New chapter, same sordid story
A felon real estate wheeler-dealer faces theft, bigamy accusations.
By Susan Taylor Martin Times Senior Correspondent
Published July 2, 2007
Victor Thomas Clavizzao had no trouble finding work as a mortgage loan officer in St. Petersburg even though he spent years in prison for fraud and grand theft.
Now Clavizzao -- who is still in the lending business -- faces a new grand theft charge stemming from an $805,000 condo purchase in March. And that's not all.
Clavizzao is being sued over his alleged mismanagement of a Quiznos sub shop, where he repeatedly bounced checks and "ruined my credit," the owner says.
And Clavizzao's first wife says his three other marriages -- the most recent in Las Vegas this year -- are invalid because she and Clavizzao never divorced.
The 44-year-old Clavizzao, whose criminal record and suspicious real estate deals have been chronicled in the St. Petersburg Times, referred a reporter to his lawyer, Scott Andringa.
"It would be unethical for me to comment specifically on any pending case, particularly a criminal case," Andringa said in an e-mail. "However, what I can tell you is that Mr. Clavizzao has been working lawfully, diligently, and transparently, with legal counsel, to promptly resolve these debts and complicated disputes."
Clavizzao was arrested June 21 on a grand theft charge that he "unlawfully, knowingly and intentionally" took $45,000 that had been mistakenly wired into a bank account he had with then-partner, John B. Brown.
The two had formed a company -- B&C Funding -- to buy two condos at Villa Del Mar in Clearwater. Each unit sold for $725,000, but was mortgaged for $805,000 in the name of Anthony Clavizzao, with Victor signing for his brother under power of attorney.
After closing costs, there was enough of a spread between the sales price and the mortgaged amount for $45,000 to go to B&C, Brown said.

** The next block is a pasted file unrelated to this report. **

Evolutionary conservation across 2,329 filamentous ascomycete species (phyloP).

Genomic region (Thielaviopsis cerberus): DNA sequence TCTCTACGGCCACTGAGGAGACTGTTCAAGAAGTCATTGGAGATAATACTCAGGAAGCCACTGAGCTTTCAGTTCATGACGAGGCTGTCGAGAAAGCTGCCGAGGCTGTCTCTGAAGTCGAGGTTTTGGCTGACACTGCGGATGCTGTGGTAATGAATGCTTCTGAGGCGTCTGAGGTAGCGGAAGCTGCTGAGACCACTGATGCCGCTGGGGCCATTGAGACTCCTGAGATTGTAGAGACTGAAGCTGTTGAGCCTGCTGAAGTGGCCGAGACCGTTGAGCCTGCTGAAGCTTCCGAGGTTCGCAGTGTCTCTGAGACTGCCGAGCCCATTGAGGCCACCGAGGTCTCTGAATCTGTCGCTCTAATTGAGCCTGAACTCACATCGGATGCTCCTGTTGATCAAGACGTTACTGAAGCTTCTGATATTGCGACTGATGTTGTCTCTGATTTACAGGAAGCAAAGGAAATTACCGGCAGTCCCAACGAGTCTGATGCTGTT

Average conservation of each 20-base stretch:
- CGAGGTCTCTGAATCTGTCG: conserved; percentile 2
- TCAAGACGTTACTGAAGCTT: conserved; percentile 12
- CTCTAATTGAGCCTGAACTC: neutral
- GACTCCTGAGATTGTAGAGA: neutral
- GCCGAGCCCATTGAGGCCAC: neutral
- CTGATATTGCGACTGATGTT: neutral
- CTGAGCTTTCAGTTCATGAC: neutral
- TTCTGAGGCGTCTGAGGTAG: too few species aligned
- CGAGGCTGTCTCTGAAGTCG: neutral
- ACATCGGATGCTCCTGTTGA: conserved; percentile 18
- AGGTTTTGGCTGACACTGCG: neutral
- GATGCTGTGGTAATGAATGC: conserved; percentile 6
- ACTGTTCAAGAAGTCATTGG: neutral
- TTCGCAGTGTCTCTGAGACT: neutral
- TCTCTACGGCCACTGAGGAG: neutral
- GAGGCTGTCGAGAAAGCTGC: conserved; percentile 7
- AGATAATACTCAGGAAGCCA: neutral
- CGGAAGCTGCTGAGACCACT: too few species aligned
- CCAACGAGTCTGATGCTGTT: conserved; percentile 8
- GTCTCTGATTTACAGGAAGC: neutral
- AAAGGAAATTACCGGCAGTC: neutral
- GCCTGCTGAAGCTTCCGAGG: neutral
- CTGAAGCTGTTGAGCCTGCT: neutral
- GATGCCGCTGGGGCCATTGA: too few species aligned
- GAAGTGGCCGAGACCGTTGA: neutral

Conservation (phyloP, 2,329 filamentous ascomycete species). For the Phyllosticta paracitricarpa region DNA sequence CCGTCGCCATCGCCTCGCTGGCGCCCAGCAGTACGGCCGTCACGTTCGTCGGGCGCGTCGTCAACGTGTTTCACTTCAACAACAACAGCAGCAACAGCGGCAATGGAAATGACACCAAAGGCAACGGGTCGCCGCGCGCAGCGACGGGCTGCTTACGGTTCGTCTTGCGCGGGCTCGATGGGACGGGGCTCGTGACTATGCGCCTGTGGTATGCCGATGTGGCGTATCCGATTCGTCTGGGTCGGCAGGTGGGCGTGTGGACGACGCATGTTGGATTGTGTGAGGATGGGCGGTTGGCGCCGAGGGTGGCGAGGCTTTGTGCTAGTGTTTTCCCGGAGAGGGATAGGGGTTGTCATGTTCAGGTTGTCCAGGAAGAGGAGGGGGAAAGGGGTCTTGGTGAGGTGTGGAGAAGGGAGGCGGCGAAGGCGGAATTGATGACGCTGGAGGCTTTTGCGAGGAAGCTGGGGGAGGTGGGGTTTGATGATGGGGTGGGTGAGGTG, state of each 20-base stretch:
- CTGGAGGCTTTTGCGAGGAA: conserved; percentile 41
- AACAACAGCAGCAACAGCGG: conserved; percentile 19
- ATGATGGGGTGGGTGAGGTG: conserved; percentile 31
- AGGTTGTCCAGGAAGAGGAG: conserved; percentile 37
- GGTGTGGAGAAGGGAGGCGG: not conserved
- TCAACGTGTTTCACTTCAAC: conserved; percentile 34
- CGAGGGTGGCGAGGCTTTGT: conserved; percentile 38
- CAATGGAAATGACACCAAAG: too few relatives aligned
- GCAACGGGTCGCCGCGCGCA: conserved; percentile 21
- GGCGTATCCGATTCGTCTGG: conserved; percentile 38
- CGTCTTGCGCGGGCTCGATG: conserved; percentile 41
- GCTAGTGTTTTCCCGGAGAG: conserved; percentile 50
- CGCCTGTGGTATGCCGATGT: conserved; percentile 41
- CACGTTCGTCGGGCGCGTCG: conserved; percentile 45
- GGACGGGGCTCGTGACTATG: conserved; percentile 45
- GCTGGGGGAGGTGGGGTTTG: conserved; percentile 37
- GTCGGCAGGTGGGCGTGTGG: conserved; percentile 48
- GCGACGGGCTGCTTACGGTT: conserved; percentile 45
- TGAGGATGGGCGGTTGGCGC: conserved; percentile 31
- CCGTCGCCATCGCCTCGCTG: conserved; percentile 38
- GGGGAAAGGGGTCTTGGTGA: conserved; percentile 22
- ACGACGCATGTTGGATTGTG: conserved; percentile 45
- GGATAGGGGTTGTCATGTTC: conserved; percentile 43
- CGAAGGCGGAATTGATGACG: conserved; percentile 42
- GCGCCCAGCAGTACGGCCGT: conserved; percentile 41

When the sale of the first condo closed, a North Carolina bank wired the $45,000 into B&C's account, but mistakenly wired an additional $45,000. Brown has sued Clavizzao, alleging he was "fully aware" of the error and knew the bank would require return of the money.
The transaction has also raised eyebrows because on the day Anthony Clavizzao supposedly signed the power of attorney form in Pinellas County, he was actually in the Duval County jail serving time on drug charges.
The Clearwater condo sales are among several unusual transactions involving Victor Clavizzao, who has bought millions of dollars worth of Pinellas County real estate in the names of other people -- including three who said they had no idea they were listed as buyers.
In at least two more cases, properties were mortgaged for far more than the actual sales price. Even though Clavizzao was not the buyer of record, tens of thousands of dollars went to him and a company registered in the name of his girlfriend. Several of the houses are now in foreclosure proceedings.
The state Department of Financial Services began looking into Clavizzao's activities as a result of the Times stories but said it will have no comment until its investigation is complete. Clavizzao, who posted $5,000 bail after his arrest, continues to work out of a First Continental Mortgage office on Central Avenue in St. Petersburg.